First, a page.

Geting the Right Price
If you sold garden products this year, chances are you had to increase your prices. If you grew your own live goods, your input costs—from media to plastic pots and tags to fertilizer, heating/cooling costs and labor—all went up. If you bought in plant material, the price was higher because your grower saw increases in all those areas just mentioned, plus you experienced increases in your overhead costs. On hardgoods, freight prompted increases, as did scarcity of raw materials.
Pictured: Talking about the benefits of plants is one way to reduce the focus on price and highlight value.
In an informal survey of retailers and grower-retailers we conducted, the vast majority who answered raised prices on at least some of their live goods, and those increases ranged from 10% to 20%. But when I talked to long-time garden center consultant Sid Raisch, owner of Horticultural Advantage, the price increases some implemented may not have been enough, depending on where they are in the country. He’s basing his thoughts on the weekly reporting through The Garden Center Group, of which he’s a service provider. The average transaction had increased nearly 7% when we talked in late May, but costs have increased by more than that, he says.
“Some are behind because they didn’t raise prices very much and some are considerably ahead because they were aggressive,” he adds.
“(We) increased approximately 10% on average to cover increased supply costs,” writes one Midwest grower-retailer who answered our anonymous survey. “I wish I had increased 12% to 15% because I haven’t had any price complaints, so I think I could’ve gone a bit higher. But that also leaves room to raise more next year.”
In the Detroit metro area of Michigan, spring came later (like many other parts of the country). I talked to Rick Vespa, VP of Hard Goods Merchandising and President of Landscaping at English Gardens, which has six permanent locations there, about his company’s strategy related to pricing this year.
“Specifically covering operating costs is always the goal,” he says. “Typically, we use historic information to do that. In other words, with fuel costs going up, do we go in and adjust retail prices? No, it doesn’t happen that fast. However, if the fuel cost is part of freight, the way we structure pricing would get into that.”
They look at the landed cost of product—including any surcharges, freight, cross-docking and distribution charges—and use a formula for a markup focused on two points: Initial Gross Margin Objective (IGMO) and Maintained Gross Margin Objective (MGMO).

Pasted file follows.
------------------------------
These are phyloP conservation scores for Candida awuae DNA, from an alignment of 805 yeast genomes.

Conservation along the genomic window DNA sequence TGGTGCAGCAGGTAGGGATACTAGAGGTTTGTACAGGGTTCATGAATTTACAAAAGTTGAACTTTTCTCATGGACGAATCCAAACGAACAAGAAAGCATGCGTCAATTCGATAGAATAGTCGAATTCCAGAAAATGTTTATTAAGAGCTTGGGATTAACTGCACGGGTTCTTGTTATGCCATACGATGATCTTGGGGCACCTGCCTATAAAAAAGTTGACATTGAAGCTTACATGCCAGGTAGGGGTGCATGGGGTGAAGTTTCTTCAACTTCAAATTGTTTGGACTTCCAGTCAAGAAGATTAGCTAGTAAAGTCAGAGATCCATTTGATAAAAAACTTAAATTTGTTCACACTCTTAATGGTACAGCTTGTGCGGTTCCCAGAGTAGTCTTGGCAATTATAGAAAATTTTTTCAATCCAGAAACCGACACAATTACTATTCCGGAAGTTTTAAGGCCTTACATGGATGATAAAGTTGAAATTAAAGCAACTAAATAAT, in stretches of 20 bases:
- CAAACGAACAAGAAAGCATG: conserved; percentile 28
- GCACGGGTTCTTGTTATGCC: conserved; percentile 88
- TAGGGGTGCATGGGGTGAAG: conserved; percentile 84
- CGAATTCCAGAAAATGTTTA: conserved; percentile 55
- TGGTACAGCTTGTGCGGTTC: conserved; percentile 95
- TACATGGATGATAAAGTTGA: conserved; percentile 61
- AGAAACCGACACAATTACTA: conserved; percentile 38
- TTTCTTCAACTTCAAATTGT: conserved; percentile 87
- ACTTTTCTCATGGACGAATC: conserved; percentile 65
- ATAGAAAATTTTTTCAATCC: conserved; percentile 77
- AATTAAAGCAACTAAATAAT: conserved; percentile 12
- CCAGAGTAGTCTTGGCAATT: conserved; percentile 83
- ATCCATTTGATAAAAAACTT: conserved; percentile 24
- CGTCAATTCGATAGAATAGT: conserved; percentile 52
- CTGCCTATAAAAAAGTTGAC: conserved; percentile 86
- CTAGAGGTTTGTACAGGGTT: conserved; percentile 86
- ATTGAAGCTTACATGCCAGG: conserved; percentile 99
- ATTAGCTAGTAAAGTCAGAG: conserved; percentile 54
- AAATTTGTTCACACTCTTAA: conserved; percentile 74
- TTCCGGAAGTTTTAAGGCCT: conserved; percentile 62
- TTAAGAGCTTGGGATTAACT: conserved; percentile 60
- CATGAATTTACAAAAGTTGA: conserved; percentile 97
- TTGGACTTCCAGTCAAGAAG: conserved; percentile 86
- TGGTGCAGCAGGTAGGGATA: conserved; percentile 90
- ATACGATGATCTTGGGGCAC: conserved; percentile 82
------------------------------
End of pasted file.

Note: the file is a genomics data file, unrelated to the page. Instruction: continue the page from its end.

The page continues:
MGMO is because they know not everything will sell at its initial retail price, so that takes into account discounts to get the overall gross margin they want. That can range anywhere from 40% on food products that have a tighter margin to upwards of 70% on specialty products that aren’t highly
competitive or visible, he says.
That’s where the value comes into play—it’s not an across-the-board markup, but done based on multiple factors.
Rick also noted that they’ve been less aggressive with discounts and promotions the last three years because high demand has been there, along with reduced supply. Now they’re seeing those two lines on the line chart converging and possibly intersecting, meaning the strategy might have to change some. That’s been in discussion, but Rick still says the year so far has proven to be a good one despite the late start due to the weather.
“May (compared) to 2021 is a darned good number—we know most of where we’re at right now is weather-related,” he says. “We can’t tie it to weakening demand, economy, competitive inventory, that kind of thing. We’re not hearing or seeing that yet.
“Right now our strategy is to proceed cautiously.”
Dr. Bridget Behe, a researcher at Michigan State University who’s done multiple studies with eye-tracker software to better understand consumer shoppers, says pricing should remain a smaller piece of the bigger puzzle, and notes retailers should be experimenting with price more and not just raising prices one percentage across the board. However, she does realize that’s a lot more effort.
“If you have a decent POS system, do a little experimentation,” she says. “Not obscenely high, but if you have limited inventory and a brand-new cultivar, bump that price up a little bit. If you watch it and you’re not getting the sell-through, you don’t have to put it on sale, just lower the price.”
Sid adds one of the keys to successful price increases is to offer products that can’t be price matched exactly (mixed containers, baskets that are unique in some way) and to look closer at the equation. Instead of 4 for $25, which puts a $25 pricepoint at the forefront (and potentially a stopping point), he suggests offering 4 or more for $5.99, which makes the value ongoing.
Reducing the Role of Price
In Bridget’s eye-tracking studies (one of which you’ll read more about in an upcoming issue of Green Profit), she found out something that sounds shocking, but if we think about it, we probably already knew it: “From the eye-tracking work we know that three to five seconds is our universe of choice.”